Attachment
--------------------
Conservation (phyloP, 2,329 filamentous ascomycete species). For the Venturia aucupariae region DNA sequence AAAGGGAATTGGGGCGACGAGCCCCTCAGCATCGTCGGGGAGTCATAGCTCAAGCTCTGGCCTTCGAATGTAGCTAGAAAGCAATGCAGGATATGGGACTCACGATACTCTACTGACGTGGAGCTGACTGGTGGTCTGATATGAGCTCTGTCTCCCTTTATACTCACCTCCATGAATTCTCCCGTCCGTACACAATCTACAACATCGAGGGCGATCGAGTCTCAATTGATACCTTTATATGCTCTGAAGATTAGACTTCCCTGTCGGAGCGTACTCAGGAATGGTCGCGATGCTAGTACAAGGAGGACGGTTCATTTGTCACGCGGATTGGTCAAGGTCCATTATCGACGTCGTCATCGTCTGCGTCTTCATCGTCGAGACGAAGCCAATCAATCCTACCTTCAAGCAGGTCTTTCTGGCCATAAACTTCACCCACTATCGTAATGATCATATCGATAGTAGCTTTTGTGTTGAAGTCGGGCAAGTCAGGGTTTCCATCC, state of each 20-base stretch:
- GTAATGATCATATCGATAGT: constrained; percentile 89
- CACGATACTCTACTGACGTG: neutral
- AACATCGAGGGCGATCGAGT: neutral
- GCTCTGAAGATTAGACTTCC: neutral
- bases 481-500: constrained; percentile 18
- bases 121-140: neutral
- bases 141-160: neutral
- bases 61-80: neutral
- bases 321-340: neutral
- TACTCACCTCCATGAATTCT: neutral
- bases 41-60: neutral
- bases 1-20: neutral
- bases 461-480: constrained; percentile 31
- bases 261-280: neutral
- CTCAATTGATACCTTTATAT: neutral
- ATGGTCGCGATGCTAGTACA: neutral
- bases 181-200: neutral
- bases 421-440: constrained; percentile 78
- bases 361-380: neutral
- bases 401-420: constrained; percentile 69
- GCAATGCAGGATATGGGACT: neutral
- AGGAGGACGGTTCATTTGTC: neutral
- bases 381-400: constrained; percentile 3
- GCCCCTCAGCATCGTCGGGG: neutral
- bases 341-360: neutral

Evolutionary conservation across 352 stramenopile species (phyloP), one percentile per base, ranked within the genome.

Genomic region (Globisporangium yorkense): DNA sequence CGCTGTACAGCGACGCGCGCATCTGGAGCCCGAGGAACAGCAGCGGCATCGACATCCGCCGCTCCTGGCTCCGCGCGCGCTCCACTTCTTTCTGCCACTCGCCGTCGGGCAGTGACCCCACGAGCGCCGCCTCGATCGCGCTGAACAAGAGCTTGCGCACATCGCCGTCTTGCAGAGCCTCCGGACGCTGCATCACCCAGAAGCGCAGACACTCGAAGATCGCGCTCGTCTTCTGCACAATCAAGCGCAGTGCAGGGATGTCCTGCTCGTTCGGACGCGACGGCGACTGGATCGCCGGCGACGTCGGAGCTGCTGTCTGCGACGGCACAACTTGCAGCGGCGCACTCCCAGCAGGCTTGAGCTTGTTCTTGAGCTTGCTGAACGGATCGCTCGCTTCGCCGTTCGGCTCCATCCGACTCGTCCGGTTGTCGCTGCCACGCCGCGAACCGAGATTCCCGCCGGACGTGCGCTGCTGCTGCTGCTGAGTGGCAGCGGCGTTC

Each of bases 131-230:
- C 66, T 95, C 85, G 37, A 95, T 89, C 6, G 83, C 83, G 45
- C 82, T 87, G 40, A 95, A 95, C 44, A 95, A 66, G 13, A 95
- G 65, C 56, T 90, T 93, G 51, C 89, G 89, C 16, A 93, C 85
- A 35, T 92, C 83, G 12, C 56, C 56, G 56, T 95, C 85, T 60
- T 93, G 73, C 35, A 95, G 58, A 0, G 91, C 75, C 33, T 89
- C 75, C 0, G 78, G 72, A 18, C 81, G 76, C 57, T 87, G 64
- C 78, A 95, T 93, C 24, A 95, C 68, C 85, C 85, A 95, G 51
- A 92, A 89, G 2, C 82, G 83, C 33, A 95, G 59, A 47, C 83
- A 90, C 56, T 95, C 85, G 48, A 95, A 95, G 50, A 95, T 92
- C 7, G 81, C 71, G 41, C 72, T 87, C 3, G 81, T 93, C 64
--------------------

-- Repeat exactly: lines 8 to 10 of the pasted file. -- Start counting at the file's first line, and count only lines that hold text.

- bases 141-160: neutral
- bases 61-80: neutral
- bases 321-340: neutral